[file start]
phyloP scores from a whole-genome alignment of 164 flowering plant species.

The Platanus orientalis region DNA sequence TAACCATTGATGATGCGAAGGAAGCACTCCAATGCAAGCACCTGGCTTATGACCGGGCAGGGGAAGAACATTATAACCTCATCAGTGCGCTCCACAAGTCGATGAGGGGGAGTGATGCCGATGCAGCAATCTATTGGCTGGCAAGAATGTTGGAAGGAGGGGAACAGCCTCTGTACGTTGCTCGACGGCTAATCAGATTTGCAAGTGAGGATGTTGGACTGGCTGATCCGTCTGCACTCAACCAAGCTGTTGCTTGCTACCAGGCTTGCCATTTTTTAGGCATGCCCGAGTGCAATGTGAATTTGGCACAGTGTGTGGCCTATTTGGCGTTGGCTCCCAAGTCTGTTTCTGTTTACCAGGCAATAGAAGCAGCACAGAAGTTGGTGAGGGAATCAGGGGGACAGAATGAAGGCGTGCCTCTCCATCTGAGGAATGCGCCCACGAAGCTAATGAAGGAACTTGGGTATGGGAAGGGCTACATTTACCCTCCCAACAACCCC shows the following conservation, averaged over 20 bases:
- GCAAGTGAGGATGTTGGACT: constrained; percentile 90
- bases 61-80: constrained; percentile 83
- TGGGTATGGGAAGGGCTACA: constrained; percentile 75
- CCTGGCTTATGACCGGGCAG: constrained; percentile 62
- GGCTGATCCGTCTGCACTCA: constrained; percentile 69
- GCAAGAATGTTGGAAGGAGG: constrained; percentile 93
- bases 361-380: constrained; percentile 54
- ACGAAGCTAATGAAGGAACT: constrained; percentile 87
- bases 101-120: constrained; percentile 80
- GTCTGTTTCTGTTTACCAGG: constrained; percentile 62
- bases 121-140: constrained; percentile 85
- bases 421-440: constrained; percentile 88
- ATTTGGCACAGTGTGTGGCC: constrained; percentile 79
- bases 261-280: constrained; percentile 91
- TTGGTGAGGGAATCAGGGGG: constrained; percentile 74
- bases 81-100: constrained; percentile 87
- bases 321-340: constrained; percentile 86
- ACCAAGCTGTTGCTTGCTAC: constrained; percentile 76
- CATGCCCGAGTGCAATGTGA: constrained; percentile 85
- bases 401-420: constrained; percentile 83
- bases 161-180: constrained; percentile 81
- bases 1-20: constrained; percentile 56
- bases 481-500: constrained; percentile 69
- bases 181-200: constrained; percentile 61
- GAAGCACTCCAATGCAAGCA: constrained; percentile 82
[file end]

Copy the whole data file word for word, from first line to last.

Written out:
phyloP scores from a whole-genome alignment of 164 flowering plant species.

The Platanus orientalis region DNA sequence TAACCATTGATGATGCGAAGGAAGCACTCCAATGCAAGCACCTGGCTTATGACCGGGCAGGGGAAGAACATTATAACCTCATCAGTGCGCTCCACAAGTCGATGAGGGGGAGTGATGCCGATGCAGCAATCTATTGGCTGGCAAGAATGTTGGAAGGAGGGGAACAGCCTCTGTACGTTGCTCGACGGCTAATCAGATTTGCAAGTGAGGATGTTGGACTGGCTGATCCGTCTGCACTCAACCAAGCTGTTGCTTGCTACCAGGCTTGCCATTTTTTAGGCATGCCCGAGTGCAATGTGAATTTGGCACAGTGTGTGGCCTATTTGGCGTTGGCTCCCAAGTCTGTTTCTGTTTACCAGGCAATAGAAGCAGCACAGAAGTTGGTGAGGGAATCAGGGGGACAGAATGAAGGCGTGCCTCTCCATCTGAGGAATGCGCCCACGAAGCTAATGAAGGAACTTGGGTATGGGAAGGGCTACATTTACCCTCCCAACAACCCC shows the following conservation, averaged over 20 bases:
- GCAAGTGAGGATGTTGGACT: constrained; percentile 90
- bases 61-80: constrained; percentile 83
- TGGGTATGGGAAGGGCTACA: constrained; percentile 75
- CCTGGCTTATGACCGGGCAG: constrained; percentile 62
- GGCTGATCCGTCTGCACTCA: constrained; percentile 69
- GCAAGAATGTTGGAAGGAGG: constrained; percentile 93
- bases 361-380: constrained; percentile 54
- ACGAAGCTAATGAAGGAACT: constrained; percentile 87
- bases 101-120: constrained; percentile 80
- GTCTGTTTCTGTTTACCAGG: constrained; percentile 62
- bases 121-140: constrained; percentile 85
- bases 421-440: constrained; percentile 88
- ATTTGGCACAGTGTGTGGCC: constrained; percentile 79
- bases 261-280: constrained; percentile 91
- TTGGTGAGGGAATCAGGGGG: constrained; percentile 74
- bases 81-100: constrained; percentile 87
- bases 321-340: constrained; percentile 86
- ACCAAGCTGTTGCTTGCTAC: constrained; percentile 76
- CATGCCCGAGTGCAATGTGA: constrained; percentile 85
- bases 401-420: constrained; percentile 83
- bases 161-180: constrained; percentile 81
- bases 1-20: constrained; percentile 56
- bases 481-500: constrained; percentile 69
- bases 181-200: constrained; percentile 61
- GAAGCACTCCAATGCAAGCA: constrained; percentile 82